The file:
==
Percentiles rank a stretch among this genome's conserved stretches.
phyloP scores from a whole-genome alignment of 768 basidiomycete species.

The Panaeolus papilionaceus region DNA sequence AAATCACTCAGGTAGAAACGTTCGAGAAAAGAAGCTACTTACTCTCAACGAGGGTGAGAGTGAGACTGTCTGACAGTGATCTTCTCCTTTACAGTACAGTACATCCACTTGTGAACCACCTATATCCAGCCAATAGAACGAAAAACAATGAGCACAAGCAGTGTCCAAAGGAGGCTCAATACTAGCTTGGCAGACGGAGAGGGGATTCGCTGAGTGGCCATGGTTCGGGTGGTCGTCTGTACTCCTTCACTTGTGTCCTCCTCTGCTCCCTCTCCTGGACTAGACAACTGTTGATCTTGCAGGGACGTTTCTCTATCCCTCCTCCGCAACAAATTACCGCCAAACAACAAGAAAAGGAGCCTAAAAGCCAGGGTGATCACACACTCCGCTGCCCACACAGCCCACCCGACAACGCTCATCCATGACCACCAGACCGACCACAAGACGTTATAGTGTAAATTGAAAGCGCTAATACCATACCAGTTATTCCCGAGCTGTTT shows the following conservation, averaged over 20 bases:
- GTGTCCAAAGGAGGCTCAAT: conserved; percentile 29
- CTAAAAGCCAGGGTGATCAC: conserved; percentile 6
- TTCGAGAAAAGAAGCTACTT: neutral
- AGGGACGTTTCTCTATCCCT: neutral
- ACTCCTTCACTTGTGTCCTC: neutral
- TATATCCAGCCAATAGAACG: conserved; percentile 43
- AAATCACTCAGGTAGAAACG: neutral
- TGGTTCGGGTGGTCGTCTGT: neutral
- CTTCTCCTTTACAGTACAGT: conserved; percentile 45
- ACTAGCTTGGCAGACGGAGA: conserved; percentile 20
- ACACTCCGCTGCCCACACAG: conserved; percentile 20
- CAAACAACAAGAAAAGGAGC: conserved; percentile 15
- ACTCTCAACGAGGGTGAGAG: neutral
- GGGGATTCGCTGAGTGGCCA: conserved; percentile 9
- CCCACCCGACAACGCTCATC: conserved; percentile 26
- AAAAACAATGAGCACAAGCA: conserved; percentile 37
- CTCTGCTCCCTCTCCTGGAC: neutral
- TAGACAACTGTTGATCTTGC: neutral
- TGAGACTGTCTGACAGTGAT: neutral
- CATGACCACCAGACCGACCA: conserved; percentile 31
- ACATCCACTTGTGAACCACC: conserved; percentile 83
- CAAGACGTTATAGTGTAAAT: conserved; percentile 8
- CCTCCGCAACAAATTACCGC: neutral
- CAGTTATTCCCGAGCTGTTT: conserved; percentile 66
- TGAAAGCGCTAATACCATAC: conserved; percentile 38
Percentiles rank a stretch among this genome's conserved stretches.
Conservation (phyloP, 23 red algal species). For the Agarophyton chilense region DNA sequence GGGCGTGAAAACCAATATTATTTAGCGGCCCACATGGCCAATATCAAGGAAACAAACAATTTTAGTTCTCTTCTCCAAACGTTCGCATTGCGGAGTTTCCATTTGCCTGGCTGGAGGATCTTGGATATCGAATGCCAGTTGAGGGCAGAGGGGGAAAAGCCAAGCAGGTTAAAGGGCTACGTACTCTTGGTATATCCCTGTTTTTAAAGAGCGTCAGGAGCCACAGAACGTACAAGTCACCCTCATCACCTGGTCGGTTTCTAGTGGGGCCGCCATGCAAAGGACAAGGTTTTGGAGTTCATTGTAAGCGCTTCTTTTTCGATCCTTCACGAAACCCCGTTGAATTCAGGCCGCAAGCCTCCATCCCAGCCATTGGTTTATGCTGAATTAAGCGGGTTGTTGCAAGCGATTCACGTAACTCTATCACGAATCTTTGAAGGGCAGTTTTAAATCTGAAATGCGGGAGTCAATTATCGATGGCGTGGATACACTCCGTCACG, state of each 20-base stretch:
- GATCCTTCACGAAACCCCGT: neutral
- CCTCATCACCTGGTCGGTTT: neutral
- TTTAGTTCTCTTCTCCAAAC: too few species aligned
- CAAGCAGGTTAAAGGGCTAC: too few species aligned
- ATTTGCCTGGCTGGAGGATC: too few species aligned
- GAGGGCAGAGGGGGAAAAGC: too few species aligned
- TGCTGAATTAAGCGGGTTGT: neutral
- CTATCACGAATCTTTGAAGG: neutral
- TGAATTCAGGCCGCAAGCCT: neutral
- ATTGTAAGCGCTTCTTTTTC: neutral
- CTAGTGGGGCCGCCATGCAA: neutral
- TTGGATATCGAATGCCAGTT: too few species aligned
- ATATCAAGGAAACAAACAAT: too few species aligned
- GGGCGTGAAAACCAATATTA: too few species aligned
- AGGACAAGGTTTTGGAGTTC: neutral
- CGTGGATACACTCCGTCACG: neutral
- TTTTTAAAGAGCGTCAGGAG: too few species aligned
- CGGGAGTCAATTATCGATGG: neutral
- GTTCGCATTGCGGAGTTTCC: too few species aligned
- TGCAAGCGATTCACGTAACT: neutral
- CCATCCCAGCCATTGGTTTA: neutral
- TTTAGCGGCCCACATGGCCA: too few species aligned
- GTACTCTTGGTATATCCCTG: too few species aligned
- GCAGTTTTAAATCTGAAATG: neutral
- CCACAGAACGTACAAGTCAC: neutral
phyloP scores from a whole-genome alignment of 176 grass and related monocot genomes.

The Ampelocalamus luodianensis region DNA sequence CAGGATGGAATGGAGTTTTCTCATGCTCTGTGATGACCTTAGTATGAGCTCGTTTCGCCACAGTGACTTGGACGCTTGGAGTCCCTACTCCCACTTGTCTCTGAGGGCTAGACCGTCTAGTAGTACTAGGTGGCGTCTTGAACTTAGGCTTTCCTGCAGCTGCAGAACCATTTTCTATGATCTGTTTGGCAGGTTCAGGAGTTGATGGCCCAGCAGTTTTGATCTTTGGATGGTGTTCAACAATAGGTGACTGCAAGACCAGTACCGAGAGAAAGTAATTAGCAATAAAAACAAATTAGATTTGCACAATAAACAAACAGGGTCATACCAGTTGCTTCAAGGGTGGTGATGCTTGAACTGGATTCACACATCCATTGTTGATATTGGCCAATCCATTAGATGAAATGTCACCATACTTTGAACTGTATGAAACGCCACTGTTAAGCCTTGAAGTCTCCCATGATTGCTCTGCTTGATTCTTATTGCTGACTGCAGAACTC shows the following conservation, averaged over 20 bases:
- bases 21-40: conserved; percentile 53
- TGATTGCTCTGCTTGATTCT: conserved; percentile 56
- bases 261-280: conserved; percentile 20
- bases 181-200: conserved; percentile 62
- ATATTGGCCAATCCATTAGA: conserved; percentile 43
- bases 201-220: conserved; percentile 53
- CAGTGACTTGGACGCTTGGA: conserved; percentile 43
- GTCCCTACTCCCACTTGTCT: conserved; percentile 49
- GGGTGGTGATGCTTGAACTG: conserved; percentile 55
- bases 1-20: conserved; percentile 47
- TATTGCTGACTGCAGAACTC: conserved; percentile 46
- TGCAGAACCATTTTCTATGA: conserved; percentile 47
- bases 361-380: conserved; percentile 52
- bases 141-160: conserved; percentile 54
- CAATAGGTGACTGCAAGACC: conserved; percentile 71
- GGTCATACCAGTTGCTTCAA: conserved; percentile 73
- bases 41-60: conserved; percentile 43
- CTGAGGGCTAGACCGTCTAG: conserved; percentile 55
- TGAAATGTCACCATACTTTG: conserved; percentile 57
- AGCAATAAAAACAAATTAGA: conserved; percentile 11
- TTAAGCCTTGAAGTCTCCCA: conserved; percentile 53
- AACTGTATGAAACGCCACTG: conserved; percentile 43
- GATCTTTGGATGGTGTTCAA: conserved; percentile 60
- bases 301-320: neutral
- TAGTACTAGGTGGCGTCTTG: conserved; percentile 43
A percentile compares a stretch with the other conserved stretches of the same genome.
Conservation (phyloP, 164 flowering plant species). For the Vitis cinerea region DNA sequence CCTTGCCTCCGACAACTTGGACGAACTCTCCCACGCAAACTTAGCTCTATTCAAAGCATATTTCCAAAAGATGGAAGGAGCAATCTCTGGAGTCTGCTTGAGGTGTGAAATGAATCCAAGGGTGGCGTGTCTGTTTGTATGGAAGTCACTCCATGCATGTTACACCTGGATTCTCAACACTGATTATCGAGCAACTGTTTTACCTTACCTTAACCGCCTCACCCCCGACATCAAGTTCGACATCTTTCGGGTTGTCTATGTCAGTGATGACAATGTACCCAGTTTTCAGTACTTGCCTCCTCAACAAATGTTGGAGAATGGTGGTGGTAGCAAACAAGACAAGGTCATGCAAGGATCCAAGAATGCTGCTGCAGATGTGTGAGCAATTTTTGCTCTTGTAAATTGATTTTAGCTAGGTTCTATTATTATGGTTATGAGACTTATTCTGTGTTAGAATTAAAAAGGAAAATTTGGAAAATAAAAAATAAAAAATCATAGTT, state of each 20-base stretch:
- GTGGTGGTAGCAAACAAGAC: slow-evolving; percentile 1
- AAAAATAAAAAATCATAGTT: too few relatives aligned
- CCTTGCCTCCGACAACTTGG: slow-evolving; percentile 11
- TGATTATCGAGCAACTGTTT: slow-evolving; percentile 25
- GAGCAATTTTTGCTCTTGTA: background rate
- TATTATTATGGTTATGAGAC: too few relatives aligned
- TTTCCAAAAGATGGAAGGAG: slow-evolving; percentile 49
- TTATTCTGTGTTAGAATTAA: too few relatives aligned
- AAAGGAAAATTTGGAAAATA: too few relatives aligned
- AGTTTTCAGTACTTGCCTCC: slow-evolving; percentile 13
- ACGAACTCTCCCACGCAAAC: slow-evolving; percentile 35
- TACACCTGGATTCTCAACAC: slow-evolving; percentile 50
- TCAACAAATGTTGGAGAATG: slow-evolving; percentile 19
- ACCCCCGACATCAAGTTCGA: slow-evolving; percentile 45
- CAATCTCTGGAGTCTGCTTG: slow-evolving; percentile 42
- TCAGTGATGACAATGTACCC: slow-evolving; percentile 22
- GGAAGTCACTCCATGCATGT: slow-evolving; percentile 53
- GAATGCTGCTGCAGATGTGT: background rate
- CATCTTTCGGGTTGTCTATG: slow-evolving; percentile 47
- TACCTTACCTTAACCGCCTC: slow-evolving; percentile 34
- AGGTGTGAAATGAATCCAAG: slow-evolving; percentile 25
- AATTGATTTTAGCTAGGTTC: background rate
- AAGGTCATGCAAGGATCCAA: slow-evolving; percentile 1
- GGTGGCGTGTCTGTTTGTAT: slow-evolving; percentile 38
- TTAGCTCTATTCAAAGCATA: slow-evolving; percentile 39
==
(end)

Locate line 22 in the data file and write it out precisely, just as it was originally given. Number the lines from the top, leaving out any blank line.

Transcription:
- TGAGACTGTCTGACAGTGAT: neutral